Sinot's hydrogen-powered Aqua superyacht concept takes "green" opulence to new heights
Hydrogen power could be coming to the superyacht scene in a pretty spectacular way, with Dutch company Sinot's latest concept just unveiled in Monaco. The Aqua is a 360-foot (112-m) monster that would run entirely on liquid hydrogen and offer a range of 3,750 nautical miles (4,315 mi, 6,945 km). And boy, is it nice to look at from just about any angle.
The Aqua's huge hydrogen tanks are one of its many design highlights; to visit them, you take the spiral staircase in the center of the boat down to the lowest of five decks, and there they are, glowing with blue light. Two 28-ton, vacuum-isolated tanks designed to keep the liquid hydrogen stable at -253° C (-423.4° F) sitting behind strengthened glass for safety.
These tanks can split off power at up to 4 MW, powering two 1-MW electric propulsion motors and two 300-kW bow thrusters for tighter maneuvering. A 1.5-MWh battery pack acts as a buffer, providing instant access to power and running the ship's electrics, and is charged as necessary by the fuel cell.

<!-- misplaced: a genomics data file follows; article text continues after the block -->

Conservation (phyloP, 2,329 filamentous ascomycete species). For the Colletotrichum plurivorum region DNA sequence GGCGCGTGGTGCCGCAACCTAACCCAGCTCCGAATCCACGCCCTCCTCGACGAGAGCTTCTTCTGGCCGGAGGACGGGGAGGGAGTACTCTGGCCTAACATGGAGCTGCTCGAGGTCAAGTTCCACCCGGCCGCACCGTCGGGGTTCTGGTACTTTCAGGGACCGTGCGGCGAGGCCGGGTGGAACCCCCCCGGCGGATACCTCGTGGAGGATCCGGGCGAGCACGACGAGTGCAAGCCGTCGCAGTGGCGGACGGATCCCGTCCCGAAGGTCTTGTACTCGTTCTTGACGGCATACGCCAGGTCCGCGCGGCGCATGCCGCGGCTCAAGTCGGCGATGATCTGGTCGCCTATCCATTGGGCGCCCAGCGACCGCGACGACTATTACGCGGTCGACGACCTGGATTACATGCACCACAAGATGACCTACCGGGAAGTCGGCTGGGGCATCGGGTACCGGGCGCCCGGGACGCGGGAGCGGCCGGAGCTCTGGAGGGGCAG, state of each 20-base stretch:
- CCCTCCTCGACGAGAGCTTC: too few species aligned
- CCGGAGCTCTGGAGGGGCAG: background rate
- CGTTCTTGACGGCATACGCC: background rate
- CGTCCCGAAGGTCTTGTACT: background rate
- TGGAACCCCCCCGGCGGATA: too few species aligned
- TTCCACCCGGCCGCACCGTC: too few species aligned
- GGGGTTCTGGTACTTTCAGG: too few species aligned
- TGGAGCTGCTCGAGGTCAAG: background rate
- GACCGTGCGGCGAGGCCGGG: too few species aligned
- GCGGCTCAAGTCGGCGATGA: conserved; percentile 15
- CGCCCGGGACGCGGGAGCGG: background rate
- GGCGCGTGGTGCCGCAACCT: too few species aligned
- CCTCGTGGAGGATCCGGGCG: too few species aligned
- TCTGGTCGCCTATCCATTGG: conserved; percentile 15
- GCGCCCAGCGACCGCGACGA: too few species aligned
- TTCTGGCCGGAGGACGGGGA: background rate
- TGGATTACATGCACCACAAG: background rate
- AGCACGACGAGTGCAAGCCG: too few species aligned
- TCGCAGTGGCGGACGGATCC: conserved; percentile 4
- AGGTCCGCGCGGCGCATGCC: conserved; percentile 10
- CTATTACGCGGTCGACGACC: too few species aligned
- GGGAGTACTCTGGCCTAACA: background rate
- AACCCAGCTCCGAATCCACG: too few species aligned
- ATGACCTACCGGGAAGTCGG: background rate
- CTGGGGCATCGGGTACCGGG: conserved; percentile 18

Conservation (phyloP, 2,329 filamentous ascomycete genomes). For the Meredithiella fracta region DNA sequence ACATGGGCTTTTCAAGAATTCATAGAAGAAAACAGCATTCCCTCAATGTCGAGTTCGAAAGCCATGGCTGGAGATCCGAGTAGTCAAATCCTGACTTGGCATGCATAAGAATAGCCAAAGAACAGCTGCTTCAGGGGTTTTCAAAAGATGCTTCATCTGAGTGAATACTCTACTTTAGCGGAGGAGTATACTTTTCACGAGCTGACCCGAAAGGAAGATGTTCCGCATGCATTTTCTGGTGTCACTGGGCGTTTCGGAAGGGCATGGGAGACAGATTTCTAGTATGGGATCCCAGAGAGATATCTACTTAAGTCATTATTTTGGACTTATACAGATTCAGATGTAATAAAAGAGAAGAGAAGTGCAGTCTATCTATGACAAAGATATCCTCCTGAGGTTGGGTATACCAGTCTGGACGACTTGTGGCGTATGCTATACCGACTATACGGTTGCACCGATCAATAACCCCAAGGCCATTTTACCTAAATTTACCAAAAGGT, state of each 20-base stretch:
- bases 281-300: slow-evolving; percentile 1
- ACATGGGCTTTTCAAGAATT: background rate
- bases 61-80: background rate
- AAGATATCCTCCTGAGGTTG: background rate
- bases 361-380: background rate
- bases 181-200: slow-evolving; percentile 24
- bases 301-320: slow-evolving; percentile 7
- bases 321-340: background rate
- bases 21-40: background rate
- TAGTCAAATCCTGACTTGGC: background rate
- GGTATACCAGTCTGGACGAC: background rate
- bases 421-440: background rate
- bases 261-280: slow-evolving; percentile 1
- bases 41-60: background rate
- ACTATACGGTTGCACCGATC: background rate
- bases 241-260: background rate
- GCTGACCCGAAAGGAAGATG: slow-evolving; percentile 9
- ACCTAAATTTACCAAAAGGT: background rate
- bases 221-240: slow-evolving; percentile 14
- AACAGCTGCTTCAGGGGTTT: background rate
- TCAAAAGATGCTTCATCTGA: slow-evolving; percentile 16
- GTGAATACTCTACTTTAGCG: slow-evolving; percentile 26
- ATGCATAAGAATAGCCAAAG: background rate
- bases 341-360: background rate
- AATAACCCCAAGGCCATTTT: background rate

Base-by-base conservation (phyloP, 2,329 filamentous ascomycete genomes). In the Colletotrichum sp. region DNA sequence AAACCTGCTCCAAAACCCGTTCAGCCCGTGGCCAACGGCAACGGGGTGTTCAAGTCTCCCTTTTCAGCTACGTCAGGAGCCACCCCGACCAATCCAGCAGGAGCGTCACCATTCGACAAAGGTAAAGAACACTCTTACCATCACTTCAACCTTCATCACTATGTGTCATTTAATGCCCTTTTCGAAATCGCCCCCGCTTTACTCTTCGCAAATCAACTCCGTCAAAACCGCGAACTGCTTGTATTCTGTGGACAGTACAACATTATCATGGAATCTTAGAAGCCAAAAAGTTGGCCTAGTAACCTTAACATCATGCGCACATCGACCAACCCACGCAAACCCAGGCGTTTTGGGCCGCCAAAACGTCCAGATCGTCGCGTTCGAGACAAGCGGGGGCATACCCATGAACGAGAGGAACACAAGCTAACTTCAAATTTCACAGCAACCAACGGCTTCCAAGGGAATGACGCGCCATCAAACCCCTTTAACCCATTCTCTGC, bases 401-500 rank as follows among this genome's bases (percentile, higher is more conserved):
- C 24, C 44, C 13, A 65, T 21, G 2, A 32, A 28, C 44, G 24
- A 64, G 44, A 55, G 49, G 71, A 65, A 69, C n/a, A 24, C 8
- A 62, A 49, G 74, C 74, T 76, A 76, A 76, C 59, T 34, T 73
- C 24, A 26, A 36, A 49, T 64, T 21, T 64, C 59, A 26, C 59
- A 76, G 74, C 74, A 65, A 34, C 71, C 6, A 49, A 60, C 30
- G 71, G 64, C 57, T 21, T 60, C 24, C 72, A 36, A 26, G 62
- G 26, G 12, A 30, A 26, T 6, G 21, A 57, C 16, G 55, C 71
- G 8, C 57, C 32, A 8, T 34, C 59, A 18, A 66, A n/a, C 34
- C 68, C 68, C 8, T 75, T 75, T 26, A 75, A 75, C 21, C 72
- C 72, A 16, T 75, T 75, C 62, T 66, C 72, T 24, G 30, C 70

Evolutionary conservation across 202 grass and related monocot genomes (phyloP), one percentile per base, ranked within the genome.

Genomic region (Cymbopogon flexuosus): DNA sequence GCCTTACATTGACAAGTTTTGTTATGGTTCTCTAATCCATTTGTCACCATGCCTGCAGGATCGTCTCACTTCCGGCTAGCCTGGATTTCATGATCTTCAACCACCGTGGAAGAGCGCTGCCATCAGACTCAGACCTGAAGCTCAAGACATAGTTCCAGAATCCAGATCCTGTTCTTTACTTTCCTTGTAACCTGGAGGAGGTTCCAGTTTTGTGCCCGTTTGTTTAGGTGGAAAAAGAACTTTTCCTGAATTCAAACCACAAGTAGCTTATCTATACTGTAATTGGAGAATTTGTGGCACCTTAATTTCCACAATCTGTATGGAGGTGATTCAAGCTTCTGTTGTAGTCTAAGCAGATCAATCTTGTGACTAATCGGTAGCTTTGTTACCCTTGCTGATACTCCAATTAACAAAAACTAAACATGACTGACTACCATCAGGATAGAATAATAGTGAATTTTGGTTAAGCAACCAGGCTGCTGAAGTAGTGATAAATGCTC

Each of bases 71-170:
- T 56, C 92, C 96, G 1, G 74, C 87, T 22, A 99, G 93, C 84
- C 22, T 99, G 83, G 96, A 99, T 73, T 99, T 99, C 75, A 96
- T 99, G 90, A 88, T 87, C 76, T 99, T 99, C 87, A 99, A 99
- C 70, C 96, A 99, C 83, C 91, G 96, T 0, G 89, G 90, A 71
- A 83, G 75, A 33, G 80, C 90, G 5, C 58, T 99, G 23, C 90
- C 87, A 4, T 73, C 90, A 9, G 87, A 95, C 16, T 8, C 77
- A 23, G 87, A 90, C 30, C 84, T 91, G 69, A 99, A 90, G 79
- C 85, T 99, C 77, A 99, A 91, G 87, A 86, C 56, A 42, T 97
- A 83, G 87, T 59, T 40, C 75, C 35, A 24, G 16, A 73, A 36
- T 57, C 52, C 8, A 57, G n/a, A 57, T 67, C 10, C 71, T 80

The Aqua can reach a lazy top speed of 17 knots (20 mph, 31 km/h), and it carries enough fuel to cruise at 10-12 knots for some 3,750 nautical miles, which would get you from New York to Barcelona without filling up. As for where you're going to find 56 tons of liquid hydrogen, well, that's your problem, and if you've got the money to buy 360-ft hydrogen superyachts, well, you're a resourceful sort, you'll figure it out.
On top of its alternative powertrain, the Aqua stands out for some seriously gorgeous design work. Sinot has put considerable effort into creating a number of jaw-dropping moments as you explore this colossal thing. There are those beautifully lit hydrogen tanks, a mini-waterfall cascading down from the deck pool over stone steps, and a "bow observatory" right at the front, where two people can enjoy a sun-lounge version of the Titanic moment through giant windows.
The chairs in the lounge rotate around a circular track on the floor, clustering together when it's time to watch a movie, or spreading around the floor for more conversational social events. There appears to be the option of a helipad, where a hydrogen-powered eVTOL like the Alakai Skai can transfer you to dry land. And the Japanese-influenced interior design work and furnishings that have been put into these renders are spectacular – par for the course for Sinot, it seems. Jump into the gallery or check out the video below to see what I mean.
Sinot is presenting the Aqua now at the Monaco Yacht Show, as an 80-inch (2-m) concept model. Can it be built? Sure, why not? Will it be built? I guess that depends on how many billionaires are in the market for superyachts that could get them stuck near some tropical archipelago in need of still rare, somewhat exotic fuels. But hey, you can always get more hydrogen shipped over on a diesel boat.